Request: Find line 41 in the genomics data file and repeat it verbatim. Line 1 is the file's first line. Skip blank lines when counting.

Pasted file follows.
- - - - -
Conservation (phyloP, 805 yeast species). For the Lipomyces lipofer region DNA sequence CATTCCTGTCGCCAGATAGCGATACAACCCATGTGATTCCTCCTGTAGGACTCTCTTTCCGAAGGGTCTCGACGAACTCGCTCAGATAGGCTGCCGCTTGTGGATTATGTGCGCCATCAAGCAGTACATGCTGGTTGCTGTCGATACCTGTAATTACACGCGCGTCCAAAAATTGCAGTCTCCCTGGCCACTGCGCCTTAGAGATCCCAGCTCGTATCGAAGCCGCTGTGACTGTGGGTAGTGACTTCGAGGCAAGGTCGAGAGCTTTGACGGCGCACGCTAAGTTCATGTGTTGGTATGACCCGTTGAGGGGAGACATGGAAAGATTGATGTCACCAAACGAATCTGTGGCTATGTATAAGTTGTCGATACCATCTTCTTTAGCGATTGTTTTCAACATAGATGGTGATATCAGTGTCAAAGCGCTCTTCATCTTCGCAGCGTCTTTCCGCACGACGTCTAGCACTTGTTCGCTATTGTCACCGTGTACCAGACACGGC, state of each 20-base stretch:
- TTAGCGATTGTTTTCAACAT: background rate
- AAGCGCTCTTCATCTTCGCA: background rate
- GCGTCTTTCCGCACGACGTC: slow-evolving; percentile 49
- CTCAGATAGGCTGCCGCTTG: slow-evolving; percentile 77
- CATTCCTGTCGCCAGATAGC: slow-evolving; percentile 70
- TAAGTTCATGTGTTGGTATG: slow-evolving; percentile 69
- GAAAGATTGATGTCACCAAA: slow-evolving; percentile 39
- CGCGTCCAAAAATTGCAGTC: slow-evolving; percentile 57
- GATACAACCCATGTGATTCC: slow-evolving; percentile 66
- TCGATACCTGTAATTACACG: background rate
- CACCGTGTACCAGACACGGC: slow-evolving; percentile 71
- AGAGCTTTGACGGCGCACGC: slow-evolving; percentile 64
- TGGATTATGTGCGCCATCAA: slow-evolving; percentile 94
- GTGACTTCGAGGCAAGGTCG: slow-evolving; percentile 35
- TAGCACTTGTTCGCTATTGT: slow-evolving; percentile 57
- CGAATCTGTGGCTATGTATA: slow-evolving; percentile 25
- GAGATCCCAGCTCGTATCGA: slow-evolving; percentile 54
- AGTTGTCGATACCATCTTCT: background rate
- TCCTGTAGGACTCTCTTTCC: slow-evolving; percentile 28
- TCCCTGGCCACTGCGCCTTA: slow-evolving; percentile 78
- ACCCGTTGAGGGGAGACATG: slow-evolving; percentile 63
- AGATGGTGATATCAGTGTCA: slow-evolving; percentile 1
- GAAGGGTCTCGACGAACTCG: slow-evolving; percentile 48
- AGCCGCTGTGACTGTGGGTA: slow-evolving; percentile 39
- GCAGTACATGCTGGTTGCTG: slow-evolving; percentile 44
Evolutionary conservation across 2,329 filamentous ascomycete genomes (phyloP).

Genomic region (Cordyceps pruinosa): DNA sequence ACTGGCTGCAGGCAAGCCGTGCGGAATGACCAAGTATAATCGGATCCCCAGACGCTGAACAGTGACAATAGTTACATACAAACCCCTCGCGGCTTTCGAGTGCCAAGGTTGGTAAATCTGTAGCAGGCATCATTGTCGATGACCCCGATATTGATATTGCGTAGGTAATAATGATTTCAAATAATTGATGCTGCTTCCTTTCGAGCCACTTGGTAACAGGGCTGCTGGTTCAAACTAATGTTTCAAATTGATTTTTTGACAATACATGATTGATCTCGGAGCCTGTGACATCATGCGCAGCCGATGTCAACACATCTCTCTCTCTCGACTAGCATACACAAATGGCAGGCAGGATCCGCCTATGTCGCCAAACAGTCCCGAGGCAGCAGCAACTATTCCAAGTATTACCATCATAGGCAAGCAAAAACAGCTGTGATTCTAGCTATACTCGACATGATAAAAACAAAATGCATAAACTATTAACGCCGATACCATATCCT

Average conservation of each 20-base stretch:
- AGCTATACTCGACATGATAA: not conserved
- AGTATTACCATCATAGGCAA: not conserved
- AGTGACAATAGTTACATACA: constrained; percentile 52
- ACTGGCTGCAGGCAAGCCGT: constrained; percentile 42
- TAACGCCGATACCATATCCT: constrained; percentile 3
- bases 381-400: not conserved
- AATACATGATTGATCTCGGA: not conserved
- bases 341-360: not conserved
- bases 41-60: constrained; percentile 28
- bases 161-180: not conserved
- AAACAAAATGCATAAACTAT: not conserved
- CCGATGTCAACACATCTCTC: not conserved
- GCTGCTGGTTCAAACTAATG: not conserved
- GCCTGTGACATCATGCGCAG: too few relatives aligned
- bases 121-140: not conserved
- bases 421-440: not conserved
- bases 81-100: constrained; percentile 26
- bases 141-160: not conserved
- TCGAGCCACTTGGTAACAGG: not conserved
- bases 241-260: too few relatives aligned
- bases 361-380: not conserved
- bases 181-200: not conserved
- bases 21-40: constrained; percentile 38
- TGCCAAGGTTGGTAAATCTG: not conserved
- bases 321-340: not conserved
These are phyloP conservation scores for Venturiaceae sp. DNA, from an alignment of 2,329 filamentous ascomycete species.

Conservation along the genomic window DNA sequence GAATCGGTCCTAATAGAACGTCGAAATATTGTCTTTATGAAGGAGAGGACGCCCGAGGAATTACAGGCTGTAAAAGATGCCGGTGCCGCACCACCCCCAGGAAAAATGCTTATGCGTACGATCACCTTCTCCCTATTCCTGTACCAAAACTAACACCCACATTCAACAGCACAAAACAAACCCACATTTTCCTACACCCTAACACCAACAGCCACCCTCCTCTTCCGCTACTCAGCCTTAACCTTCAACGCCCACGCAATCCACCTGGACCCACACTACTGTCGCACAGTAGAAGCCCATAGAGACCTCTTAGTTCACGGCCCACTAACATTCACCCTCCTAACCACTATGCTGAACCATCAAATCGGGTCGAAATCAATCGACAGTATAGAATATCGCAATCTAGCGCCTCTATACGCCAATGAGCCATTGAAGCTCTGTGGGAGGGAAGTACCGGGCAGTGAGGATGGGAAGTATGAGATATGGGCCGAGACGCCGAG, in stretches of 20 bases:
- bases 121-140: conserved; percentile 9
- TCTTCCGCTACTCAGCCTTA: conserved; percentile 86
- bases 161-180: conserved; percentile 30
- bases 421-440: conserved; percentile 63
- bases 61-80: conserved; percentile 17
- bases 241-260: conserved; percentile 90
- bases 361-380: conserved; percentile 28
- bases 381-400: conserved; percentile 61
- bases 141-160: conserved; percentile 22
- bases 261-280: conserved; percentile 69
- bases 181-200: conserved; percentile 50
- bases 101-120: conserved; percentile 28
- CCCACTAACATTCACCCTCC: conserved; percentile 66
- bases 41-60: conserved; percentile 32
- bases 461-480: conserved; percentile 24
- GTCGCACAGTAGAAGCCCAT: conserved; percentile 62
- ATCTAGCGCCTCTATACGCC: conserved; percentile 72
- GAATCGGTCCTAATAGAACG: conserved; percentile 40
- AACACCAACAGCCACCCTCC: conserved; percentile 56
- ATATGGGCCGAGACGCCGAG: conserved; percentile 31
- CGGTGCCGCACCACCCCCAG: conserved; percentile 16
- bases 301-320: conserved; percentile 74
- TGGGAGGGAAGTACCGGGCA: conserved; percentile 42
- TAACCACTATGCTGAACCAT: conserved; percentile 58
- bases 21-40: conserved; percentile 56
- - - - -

- CCGATGTCAACACATCTCTC: not conserved